From the latest issue of Medical Construction and Design
Healthcare delivery is constantly changing as new research, innovative technology and educational methodologies challenge how medicine is practiced. Fresh thinking, tools and talent are just part of the equation for a healthier tomorrow. The design and operation of healthcare facilities must also enhance the human experience and accommodate the ever-changing needs of physicians, staff and patients.
Putting the Patient First
The Lauritzen Outpatient Center in Omaha, Nebraska, opened last year as a new leader in patient-centric care. HOK led the overall programming for the center and guided the medical planning and layout of the clinical spaces. RDG provided architectural, interior design and medical documentation.
Planned and design with the patient experience as a guiding principle, the hospital’s patient amenities are located throughout the facility. These include hospitality-style seating, grab-and-go food service and phone chargers in waiting areas. But perhaps the most valuable amenity of this 170,000-sq.-ft. facility is more subtle: the intuitive wayfinding cues it provides for patients.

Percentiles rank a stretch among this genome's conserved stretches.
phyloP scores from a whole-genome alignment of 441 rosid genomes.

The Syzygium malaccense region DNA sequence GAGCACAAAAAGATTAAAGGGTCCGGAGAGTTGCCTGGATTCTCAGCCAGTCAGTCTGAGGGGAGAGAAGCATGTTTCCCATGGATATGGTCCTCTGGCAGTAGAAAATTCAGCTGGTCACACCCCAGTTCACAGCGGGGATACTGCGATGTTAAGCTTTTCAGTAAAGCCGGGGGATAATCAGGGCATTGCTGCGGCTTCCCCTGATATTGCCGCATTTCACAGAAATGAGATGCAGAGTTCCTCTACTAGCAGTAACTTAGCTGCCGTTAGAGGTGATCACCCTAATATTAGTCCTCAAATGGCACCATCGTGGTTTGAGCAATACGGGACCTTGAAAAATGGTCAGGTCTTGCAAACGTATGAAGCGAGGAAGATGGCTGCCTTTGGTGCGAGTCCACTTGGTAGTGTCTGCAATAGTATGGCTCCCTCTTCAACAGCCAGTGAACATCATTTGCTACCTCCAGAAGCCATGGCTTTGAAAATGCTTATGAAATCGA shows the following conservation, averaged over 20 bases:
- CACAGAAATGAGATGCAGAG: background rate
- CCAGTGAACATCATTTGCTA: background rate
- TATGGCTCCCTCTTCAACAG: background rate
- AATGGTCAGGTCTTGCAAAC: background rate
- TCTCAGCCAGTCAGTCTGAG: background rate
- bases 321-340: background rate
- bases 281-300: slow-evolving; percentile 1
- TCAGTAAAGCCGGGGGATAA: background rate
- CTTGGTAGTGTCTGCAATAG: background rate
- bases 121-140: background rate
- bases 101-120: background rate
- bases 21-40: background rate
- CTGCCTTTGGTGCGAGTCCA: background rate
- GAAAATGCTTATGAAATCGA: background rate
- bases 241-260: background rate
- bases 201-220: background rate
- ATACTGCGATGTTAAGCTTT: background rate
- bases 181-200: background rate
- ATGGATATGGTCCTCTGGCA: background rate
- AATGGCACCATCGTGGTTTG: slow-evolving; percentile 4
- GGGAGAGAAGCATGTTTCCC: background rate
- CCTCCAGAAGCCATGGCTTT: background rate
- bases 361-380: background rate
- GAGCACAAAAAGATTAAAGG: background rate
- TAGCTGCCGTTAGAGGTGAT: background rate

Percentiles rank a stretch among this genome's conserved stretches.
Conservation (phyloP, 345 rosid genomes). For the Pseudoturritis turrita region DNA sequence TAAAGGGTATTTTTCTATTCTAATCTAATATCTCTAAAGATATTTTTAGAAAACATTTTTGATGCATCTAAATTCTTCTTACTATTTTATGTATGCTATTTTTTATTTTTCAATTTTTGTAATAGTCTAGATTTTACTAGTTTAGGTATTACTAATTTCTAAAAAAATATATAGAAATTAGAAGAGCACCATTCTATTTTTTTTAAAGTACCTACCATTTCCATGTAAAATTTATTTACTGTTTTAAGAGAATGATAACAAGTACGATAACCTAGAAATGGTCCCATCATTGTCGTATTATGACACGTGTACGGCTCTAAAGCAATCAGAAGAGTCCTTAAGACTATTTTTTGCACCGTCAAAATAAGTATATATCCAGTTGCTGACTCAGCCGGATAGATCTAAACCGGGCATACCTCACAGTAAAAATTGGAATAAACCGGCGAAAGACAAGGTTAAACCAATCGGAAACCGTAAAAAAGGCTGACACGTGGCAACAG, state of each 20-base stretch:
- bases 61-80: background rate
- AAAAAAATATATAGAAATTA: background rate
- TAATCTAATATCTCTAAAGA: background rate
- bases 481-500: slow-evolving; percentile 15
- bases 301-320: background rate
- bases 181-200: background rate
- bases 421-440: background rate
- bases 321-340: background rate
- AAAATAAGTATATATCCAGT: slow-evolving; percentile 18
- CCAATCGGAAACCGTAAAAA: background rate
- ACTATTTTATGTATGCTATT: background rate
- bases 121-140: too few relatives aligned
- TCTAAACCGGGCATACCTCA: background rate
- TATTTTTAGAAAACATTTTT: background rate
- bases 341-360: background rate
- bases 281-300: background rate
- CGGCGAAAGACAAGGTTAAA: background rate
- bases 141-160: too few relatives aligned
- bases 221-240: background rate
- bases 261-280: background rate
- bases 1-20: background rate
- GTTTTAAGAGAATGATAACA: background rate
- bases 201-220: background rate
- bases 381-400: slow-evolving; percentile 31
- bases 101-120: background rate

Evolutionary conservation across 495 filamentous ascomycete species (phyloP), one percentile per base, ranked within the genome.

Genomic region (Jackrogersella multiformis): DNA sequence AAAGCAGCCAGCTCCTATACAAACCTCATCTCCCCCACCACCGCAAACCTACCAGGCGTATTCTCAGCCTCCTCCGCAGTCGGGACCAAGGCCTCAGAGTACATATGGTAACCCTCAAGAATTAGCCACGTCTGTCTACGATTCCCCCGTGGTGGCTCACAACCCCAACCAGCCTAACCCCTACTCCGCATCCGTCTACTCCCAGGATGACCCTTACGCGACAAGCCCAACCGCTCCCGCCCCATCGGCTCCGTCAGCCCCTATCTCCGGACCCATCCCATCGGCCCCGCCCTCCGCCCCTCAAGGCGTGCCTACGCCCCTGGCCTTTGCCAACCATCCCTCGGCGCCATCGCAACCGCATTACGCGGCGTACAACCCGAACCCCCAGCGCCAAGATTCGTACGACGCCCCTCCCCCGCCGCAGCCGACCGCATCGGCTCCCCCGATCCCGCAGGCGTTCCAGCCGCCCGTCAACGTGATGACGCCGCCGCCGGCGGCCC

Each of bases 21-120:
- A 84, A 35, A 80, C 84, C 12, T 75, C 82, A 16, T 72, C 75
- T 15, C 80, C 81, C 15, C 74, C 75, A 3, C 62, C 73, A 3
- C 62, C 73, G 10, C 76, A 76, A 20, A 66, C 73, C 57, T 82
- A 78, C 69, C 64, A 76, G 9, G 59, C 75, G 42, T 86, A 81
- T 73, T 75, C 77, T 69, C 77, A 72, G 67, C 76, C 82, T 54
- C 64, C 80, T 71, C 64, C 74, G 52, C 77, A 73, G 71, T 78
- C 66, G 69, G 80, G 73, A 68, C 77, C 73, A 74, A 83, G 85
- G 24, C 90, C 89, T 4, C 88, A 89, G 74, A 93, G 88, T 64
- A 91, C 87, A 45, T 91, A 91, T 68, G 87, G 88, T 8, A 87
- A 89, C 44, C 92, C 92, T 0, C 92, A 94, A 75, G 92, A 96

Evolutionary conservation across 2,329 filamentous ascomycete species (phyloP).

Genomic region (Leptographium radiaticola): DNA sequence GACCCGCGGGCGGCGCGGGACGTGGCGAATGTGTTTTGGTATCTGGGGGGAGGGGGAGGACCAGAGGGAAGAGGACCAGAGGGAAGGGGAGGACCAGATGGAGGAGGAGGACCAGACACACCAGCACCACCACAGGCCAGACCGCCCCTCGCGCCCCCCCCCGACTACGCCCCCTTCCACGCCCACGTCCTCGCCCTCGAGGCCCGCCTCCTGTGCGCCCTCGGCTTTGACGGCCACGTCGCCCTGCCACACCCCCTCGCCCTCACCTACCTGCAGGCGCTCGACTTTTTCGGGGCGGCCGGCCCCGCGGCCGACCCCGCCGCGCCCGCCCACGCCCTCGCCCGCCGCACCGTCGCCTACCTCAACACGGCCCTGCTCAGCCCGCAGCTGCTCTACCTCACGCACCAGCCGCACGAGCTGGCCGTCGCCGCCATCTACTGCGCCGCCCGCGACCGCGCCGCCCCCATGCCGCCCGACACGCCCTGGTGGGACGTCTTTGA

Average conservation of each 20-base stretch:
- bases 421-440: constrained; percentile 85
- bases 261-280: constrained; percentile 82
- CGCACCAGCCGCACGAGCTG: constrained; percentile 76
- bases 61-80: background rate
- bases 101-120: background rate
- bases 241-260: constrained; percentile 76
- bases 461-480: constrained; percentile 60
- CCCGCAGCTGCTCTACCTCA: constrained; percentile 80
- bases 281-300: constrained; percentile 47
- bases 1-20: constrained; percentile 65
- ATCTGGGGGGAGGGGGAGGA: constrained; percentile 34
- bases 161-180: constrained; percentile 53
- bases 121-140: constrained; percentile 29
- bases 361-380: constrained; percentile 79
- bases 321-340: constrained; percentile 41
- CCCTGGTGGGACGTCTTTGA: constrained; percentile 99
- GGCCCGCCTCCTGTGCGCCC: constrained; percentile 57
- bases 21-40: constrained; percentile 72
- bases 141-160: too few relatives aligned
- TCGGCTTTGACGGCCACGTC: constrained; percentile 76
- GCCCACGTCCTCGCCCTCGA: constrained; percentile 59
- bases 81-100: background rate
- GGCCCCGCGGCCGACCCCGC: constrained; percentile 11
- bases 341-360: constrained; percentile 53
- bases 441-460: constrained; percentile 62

An orthopedic clinic, radiology department, outpatient pharmacy and rehabilitation gym are co-located on the first floor, allowing patients to make multiple appointments during the course of one visit. These departments were previously located on two separate floors. To streamline the experience and provide less stress, patients now only need to check in once at the traditional reception desk or a self-service kiosks.
The design also relieves stress in how it structures the patient and staff flow and organizes exam rooms. Patients enter through public-facing hallways with reduced traffic mitigated by the displacement of staff in designated work areas. Staff enter through the rear from the work areas, creating a streamlined patient and staff flow. Rooms are arranged in pods surrounding common staff work areas.
Designed with LEAN principles to improve efficiency and reduce costs, patient rooms are outfitted with key amenities and medical equipment arranged in the exact same way with interchangeable parts. This allows rooms to have flexibility and serve changing patient needs while providing stability to improve medical care.
HOK’s team planned the new Duke Eye Center in Durham, North Carolina, with a strong focus on the patient. Their needs were considered at every step of the design process for this 127,000-sq.-ft. facility.